The sequester officially went into effect at midnight yesterday, as the President signed the order mandating it. Addicting Info has an interactive map up to show what your state will be losing in 2013, because of the cuts in federal spending this year. If you read through various comment boards, particularly the ones with a lot of “conservatives,” you’d come away with the impression that these will just mean some “wasteful” spending will be cut. You even see it with many of the supposedly “informed” pundits. After all, it’s only 85 billion, right? The real issue they overlook is something the President said in his press conference: “”We will get through this,” he said. “This is not going to be an apocalypse, I think, as some people have said. It’s just dumb. And it’s going to hurt.” Why is it dumb?
Tag Archives: taxes
One of the big topics in Washington these days is “the fiscal cliff.” What it really means is that all the tax rates return to the level they were before the Bush tax cuts, and major cuts in government spending (the sequester) take effect. Both sides consider this a bad thing, although the particular part of it they consider “bad things” is different. The President has presented his plan, which has … shocked … the Republicans. Apparently, his proposals came at them from out of the blue, which demonstrates that they hadn’t paid any attention to what he’d been saying during the campaign, the platform he was running on, and the various policy statements his campaign headquarters was issuing. After wringing their hands, crying about how unfair it was that the President, the press, and the American public expected them to issue their own proposals, they finally relented. Continue reading
The title of this post comes from an incident over 16 years ago. During a rather intense discussion over an issue, one of the mailing list members sent a huge file in response to something, crashing almost everyone’s mailbox. Yes, that was back in the days when no one had “unlimited space,” and you paid for your Internet time by the minute. My reply to her was … scathing … to put it mildly. I wasn’t the only one, but mine apparently hit hard. Her response to me was “You used to be such a nice young man!” My reply to that was “No, I was polite. There’s a difference.” In person I’m rather quiet and soft-spoken. I’m polite to people. I’m able to have a reasoned argument without yelling or getting angry, and I’ll let things slide, or just go along, if it isn’t that important to me. All of which tends to cause people to think I’m “nice.” More correctly, to take it to mean that I’m a pushover, and easy to take advantage of. Which is why it comes as a surprise to them to find out that no, I’m not nice, particularly if they’ve pissed me off. Then it’s a different ball game.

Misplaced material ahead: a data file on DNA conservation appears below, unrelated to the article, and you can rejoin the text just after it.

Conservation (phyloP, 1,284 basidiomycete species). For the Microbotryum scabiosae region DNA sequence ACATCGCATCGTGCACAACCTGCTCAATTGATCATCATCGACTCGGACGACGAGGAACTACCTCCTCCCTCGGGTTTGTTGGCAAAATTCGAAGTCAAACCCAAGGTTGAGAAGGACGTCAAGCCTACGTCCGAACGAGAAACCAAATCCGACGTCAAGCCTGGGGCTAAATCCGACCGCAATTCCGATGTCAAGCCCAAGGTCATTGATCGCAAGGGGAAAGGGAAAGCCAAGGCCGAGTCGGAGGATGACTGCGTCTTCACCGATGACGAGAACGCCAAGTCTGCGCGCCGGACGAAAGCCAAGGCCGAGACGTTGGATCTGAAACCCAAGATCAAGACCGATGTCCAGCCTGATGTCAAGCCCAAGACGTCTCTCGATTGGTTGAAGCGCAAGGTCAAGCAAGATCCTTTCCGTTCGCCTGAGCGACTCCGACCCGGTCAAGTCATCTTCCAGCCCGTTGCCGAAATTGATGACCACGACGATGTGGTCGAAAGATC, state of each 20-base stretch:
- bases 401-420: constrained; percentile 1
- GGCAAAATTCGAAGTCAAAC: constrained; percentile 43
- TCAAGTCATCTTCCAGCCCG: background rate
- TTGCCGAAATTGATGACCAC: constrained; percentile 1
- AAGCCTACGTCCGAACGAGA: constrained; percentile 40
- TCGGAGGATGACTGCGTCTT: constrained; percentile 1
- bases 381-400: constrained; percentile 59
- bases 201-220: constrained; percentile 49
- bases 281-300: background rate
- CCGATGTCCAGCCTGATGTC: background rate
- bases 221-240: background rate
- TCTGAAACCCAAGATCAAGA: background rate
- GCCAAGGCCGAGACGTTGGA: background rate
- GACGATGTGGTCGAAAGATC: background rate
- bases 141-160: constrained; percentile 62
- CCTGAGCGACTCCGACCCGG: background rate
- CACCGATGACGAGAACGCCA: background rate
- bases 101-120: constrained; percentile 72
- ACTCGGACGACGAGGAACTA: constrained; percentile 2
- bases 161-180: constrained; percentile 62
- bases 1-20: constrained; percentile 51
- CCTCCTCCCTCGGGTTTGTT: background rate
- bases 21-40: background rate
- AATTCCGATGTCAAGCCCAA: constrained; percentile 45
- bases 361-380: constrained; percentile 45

Over at BPI, one of the commenters posted an e-mail from her Republican Congressman, who is apparently attempting to preemptively shift the blame if the debt ceiling isn’t raised:
I have heard from quite a few concerned seniors and veterans in the last few days. The concern stems from the President’s suggestion that Social Security and other benefits won’t get paid in the absence of a deal to raise the debt ceiling. This is a scare tactic, pure and simple.
Spending on Social Security, Medicare, veterans’ benefits and our troops has already been authorized by Congress, and the President has the authority to continue funding these priorities. If he chooses not to, it will be his decision and his alone.
As Sheriff, I always had a contingency plan – hope for the best, but plan for the worst. My hope is that the President won’t play games with your Social Security check, but his current posturing doesn’t inspire much confidence.
The bolding is mine, and it demonstrates a seriously poor understanding between “authorized spending” and “having the money to spend.” Because it’s not a scare tactic, it’s a potential reality. Anyone who has ever worked in the private sector (let alone government) for an employer of any real size should have grasped it immediately.